Space-Based Solar Power

a public discussion sponsored by the Space Frontier Foundation

Archive for the ‘Scientific Challenges to Space-Based Solar Power’ Category

Discovery Channel to Show Documentary on Space-Based Solar Power!

Posted by Coyote on September 3, 2008

I told Mike “Green Hornet” Hornitschek that we’d be famous!

The Discovery Channel (which my kids LOVE and we LOVE them watching it!) will show a documentary on Space-Based Solar Power at 10pm on 12 September, 2008. We filmed it in Washington DC at the Space Frontier Foundation’s New$pace 2008 conference (you are a member, aren’t you?). It was so totally cool working with the pros from the Futures Channel who did the filming (they must work closely with the Discovery Channel). It was amazing watching them do their thing.  They turned a small conference room at the hotel into a studio, wired us up, created mood lighting, and all that Hollywood stuff. These guys were entirely professional and WOW, it was entirely motivational being around professional media people who want to tell a story so kids get excited!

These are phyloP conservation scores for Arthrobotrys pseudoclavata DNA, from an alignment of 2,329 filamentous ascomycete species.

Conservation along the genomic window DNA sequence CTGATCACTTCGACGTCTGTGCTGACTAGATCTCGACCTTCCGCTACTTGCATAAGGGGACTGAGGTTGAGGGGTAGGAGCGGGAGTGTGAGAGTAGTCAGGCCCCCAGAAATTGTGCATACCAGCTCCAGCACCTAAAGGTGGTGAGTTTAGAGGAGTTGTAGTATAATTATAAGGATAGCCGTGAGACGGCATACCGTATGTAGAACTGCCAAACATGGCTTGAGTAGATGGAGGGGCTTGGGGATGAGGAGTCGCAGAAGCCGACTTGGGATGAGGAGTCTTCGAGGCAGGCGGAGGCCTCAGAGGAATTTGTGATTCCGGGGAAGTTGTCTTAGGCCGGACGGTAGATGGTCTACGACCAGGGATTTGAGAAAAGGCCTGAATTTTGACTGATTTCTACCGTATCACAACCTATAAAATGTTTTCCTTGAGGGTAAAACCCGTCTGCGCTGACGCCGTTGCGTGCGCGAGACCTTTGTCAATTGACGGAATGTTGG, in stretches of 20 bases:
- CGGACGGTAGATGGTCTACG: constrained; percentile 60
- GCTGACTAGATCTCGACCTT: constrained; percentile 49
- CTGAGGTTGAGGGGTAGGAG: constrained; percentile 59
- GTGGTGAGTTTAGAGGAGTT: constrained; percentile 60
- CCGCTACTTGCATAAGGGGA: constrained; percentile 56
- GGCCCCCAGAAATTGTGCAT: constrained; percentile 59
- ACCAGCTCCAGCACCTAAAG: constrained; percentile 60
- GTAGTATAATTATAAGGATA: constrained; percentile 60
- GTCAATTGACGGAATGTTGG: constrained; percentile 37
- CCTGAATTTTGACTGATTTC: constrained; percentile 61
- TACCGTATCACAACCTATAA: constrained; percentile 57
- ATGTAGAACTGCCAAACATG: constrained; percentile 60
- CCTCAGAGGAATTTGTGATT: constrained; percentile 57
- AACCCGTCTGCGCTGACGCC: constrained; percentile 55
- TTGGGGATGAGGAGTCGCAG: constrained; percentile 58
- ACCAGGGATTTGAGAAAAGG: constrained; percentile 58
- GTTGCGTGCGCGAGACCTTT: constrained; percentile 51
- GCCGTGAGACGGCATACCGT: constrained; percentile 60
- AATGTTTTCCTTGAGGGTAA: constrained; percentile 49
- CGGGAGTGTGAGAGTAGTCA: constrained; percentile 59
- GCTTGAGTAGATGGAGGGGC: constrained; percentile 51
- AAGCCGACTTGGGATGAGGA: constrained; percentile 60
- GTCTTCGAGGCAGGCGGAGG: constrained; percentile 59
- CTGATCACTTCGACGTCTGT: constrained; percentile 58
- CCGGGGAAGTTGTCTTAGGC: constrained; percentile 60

So, here is the preview from our most excellent friends at the Futures Channel:

Space-Based Solar Power on the Futures Channel

Make sure you tune-in to the Discovery Channel when it airs. Record it, and share it with all your friends, consistent with the laws in your viewing area*!

Cheers!

Coyote

* We’ve got to be careful with copyright laws…I once got into a kerfuffel because I described a baseball game to a friend of mine without the expressed written permission of the commissioner of major league baseball!

Posted in Commercial Challenges to Space-Based Solar Power, Political Challenges to Space-Based Solar Power, Scientific Challenges to Space-Based Solar Power, Space Solar Power news, Study-Related, Technical Challenges to Space-Based Solar Power | 3 Comments »

Wireless Power Broadcast for Computers and Phones Anticipated!

Posted by Coyote on August 23, 2008